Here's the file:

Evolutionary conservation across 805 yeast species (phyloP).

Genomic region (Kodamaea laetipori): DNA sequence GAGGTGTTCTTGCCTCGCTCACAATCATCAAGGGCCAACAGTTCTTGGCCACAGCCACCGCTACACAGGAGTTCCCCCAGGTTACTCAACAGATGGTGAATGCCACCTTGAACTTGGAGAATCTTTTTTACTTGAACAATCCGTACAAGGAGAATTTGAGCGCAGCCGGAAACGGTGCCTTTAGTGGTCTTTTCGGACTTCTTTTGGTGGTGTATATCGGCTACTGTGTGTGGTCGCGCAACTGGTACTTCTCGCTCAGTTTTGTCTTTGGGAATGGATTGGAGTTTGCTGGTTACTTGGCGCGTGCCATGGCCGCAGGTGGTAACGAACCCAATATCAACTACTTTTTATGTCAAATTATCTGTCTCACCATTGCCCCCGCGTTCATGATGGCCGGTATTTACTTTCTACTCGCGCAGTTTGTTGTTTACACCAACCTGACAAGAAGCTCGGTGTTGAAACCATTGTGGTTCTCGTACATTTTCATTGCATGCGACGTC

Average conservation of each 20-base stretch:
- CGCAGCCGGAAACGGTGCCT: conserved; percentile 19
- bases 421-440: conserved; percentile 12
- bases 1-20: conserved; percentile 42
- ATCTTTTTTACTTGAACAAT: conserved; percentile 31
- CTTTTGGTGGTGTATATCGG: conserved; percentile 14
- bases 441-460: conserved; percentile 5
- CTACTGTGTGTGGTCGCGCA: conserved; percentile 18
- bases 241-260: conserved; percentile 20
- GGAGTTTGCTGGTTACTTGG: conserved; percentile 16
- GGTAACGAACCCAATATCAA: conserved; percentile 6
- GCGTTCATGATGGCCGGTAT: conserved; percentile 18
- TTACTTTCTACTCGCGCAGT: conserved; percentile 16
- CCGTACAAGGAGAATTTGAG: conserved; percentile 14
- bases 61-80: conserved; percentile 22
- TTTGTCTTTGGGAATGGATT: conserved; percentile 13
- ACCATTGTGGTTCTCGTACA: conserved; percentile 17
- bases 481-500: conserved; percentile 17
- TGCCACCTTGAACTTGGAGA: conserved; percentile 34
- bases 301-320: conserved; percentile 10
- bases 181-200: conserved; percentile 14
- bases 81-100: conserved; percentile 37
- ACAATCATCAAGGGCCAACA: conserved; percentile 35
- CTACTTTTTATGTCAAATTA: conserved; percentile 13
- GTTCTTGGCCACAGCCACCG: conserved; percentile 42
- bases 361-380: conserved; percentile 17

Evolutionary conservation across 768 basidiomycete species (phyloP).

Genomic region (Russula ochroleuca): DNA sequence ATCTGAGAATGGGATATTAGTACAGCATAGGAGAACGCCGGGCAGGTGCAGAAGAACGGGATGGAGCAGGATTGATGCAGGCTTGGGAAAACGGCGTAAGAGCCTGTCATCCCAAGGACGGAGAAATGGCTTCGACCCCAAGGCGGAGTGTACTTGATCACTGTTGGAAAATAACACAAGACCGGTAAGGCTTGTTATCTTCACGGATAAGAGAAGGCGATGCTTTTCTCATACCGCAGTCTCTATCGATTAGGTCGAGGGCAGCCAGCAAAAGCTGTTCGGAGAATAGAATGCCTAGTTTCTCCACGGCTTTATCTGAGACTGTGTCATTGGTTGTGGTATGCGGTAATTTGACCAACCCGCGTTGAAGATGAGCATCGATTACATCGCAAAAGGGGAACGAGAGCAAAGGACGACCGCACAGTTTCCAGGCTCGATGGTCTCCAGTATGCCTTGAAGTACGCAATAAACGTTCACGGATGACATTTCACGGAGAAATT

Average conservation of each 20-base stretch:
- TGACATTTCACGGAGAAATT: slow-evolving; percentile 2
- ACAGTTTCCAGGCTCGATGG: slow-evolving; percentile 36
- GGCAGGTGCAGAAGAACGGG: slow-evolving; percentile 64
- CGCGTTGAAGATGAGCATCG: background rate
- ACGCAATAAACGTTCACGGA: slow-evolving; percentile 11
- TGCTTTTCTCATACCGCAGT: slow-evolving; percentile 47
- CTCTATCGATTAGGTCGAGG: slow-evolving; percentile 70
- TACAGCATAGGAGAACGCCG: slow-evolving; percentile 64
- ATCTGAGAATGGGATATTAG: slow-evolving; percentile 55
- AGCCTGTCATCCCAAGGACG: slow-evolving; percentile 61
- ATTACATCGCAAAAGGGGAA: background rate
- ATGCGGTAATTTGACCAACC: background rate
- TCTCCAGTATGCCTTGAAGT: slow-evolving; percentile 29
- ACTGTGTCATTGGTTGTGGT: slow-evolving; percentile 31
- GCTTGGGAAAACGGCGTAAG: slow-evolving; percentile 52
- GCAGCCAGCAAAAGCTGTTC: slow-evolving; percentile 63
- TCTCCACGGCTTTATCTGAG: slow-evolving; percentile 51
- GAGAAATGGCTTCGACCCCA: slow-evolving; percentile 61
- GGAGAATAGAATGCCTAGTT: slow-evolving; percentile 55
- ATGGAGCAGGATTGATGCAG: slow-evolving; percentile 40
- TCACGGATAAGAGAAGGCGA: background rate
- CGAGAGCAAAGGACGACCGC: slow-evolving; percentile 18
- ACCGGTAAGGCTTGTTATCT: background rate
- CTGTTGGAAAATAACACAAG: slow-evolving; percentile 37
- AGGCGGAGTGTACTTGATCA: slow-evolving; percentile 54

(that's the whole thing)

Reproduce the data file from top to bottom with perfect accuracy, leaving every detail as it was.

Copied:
Evolutionary conservation across 805 yeast species (phyloP).

Genomic region (Kodamaea laetipori): DNA sequence GAGGTGTTCTTGCCTCGCTCACAATCATCAAGGGCCAACAGTTCTTGGCCACAGCCACCGCTACACAGGAGTTCCCCCAGGTTACTCAACAGATGGTGAATGCCACCTTGAACTTGGAGAATCTTTTTTACTTGAACAATCCGTACAAGGAGAATTTGAGCGCAGCCGGAAACGGTGCCTTTAGTGGTCTTTTCGGACTTCTTTTGGTGGTGTATATCGGCTACTGTGTGTGGTCGCGCAACTGGTACTTCTCGCTCAGTTTTGTCTTTGGGAATGGATTGGAGTTTGCTGGTTACTTGGCGCGTGCCATGGCCGCAGGTGGTAACGAACCCAATATCAACTACTTTTTATGTCAAATTATCTGTCTCACCATTGCCCCCGCGTTCATGATGGCCGGTATTTACTTTCTACTCGCGCAGTTTGTTGTTTACACCAACCTGACAAGAAGCTCGGTGTTGAAACCATTGTGGTTCTCGTACATTTTCATTGCATGCGACGTC

Average conservation of each 20-base stretch:
- CGCAGCCGGAAACGGTGCCT: conserved; percentile 19
- bases 421-440: conserved; percentile 12
- bases 1-20: conserved; percentile 42
- ATCTTTTTTACTTGAACAAT: conserved; percentile 31
- CTTTTGGTGGTGTATATCGG: conserved; percentile 14
- bases 441-460: conserved; percentile 5
- CTACTGTGTGTGGTCGCGCA: conserved; percentile 18
- bases 241-260: conserved; percentile 20
- GGAGTTTGCTGGTTACTTGG: conserved; percentile 16
- GGTAACGAACCCAATATCAA: conserved; percentile 6
- GCGTTCATGATGGCCGGTAT: conserved; percentile 18
- TTACTTTCTACTCGCGCAGT: conserved; percentile 16
- CCGTACAAGGAGAATTTGAG: conserved; percentile 14
- bases 61-80: conserved; percentile 22
- TTTGTCTTTGGGAATGGATT: conserved; percentile 13
- ACCATTGTGGTTCTCGTACA: conserved; percentile 17
- bases 481-500: conserved; percentile 17
- TGCCACCTTGAACTTGGAGA: conserved; percentile 34
- bases 301-320: conserved; percentile 10
- bases 181-200: conserved; percentile 14
- bases 81-100: conserved; percentile 37
- ACAATCATCAAGGGCCAACA: conserved; percentile 35
- CTACTTTTTATGTCAAATTA: conserved; percentile 13
- GTTCTTGGCCACAGCCACCG: conserved; percentile 42
- bases 361-380: conserved; percentile 17

Evolutionary conservation across 768 basidiomycete species (phyloP).

Genomic region (Russula ochroleuca): DNA sequence ATCTGAGAATGGGATATTAGTACAGCATAGGAGAACGCCGGGCAGGTGCAGAAGAACGGGATGGAGCAGGATTGATGCAGGCTTGGGAAAACGGCGTAAGAGCCTGTCATCCCAAGGACGGAGAAATGGCTTCGACCCCAAGGCGGAGTGTACTTGATCACTGTTGGAAAATAACACAAGACCGGTAAGGCTTGTTATCTTCACGGATAAGAGAAGGCGATGCTTTTCTCATACCGCAGTCTCTATCGATTAGGTCGAGGGCAGCCAGCAAAAGCTGTTCGGAGAATAGAATGCCTAGTTTCTCCACGGCTTTATCTGAGACTGTGTCATTGGTTGTGGTATGCGGTAATTTGACCAACCCGCGTTGAAGATGAGCATCGATTACATCGCAAAAGGGGAACGAGAGCAAAGGACGACCGCACAGTTTCCAGGCTCGATGGTCTCCAGTATGCCTTGAAGTACGCAATAAACGTTCACGGATGACATTTCACGGAGAAATT

Average conservation of each 20-base stretch:
- TGACATTTCACGGAGAAATT: slow-evolving; percentile 2
- ACAGTTTCCAGGCTCGATGG: slow-evolving; percentile 36
- GGCAGGTGCAGAAGAACGGG: slow-evolving; percentile 64
- CGCGTTGAAGATGAGCATCG: background rate
- ACGCAATAAACGTTCACGGA: slow-evolving; percentile 11
- TGCTTTTCTCATACCGCAGT: slow-evolving; percentile 47
- CTCTATCGATTAGGTCGAGG: slow-evolving; percentile 70
- TACAGCATAGGAGAACGCCG: slow-evolving; percentile 64
- ATCTGAGAATGGGATATTAG: slow-evolving; percentile 55
- AGCCTGTCATCCCAAGGACG: slow-evolving; percentile 61
- ATTACATCGCAAAAGGGGAA: background rate
- ATGCGGTAATTTGACCAACC: background rate
- TCTCCAGTATGCCTTGAAGT: slow-evolving; percentile 29
- ACTGTGTCATTGGTTGTGGT: slow-evolving; percentile 31
- GCTTGGGAAAACGGCGTAAG: slow-evolving; percentile 52
- GCAGCCAGCAAAAGCTGTTC: slow-evolving; percentile 63
- TCTCCACGGCTTTATCTGAG: slow-evolving; percentile 51
- GAGAAATGGCTTCGACCCCA: slow-evolving; percentile 61
- GGAGAATAGAATGCCTAGTT: slow-evolving; percentile 55
- ATGGAGCAGGATTGATGCAG: slow-evolving; percentile 40
- TCACGGATAAGAGAAGGCGA: background rate
- CGAGAGCAAAGGACGACCGC: slow-evolving; percentile 18
- ACCGGTAAGGCTTGTTATCT: background rate
- CTGTTGGAAAATAACACAAG: slow-evolving; percentile 37
- AGGCGGAGTGTACTTGATCA: slow-evolving; percentile 54